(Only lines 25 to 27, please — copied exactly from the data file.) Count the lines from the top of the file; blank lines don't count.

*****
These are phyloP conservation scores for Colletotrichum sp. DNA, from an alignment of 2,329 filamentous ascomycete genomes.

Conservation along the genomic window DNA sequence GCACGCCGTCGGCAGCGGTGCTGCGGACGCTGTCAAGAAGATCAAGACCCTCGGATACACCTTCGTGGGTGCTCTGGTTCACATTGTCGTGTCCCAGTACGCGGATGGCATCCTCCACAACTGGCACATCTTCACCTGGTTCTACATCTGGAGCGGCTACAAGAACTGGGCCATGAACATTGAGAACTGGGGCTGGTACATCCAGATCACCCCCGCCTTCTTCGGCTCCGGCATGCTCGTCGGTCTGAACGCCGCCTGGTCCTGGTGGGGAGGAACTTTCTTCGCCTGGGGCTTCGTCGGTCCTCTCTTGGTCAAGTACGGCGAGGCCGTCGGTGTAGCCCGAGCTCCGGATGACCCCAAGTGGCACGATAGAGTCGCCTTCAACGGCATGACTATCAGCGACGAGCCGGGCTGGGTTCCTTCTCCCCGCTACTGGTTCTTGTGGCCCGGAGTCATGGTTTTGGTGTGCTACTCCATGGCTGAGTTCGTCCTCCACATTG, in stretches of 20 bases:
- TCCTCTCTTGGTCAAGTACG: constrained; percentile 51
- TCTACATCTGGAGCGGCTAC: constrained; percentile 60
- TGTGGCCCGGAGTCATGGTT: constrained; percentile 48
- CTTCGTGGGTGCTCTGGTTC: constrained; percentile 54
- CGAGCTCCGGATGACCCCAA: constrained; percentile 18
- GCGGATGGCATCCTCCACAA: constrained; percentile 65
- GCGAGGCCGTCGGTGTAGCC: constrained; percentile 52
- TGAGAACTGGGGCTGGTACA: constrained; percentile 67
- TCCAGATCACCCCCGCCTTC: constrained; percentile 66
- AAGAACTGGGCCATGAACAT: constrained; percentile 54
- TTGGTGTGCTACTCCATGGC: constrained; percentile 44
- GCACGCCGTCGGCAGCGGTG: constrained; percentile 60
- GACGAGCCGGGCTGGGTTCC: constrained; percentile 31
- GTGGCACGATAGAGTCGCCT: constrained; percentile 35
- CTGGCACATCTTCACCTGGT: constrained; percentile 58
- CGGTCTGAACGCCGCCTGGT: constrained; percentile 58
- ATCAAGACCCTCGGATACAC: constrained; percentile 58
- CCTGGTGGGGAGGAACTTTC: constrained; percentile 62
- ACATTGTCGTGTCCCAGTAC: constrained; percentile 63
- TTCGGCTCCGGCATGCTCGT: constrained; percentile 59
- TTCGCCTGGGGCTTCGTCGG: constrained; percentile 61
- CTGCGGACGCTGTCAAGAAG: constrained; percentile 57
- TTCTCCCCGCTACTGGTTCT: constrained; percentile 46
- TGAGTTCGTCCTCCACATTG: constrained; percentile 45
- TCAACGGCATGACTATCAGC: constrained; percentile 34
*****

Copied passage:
- TTCTCCCCGCTACTGGTTCT: constrained; percentile 46
- TGAGTTCGTCCTCCACATTG: constrained; percentile 45
- TCAACGGCATGACTATCAGC: constrained; percentile 34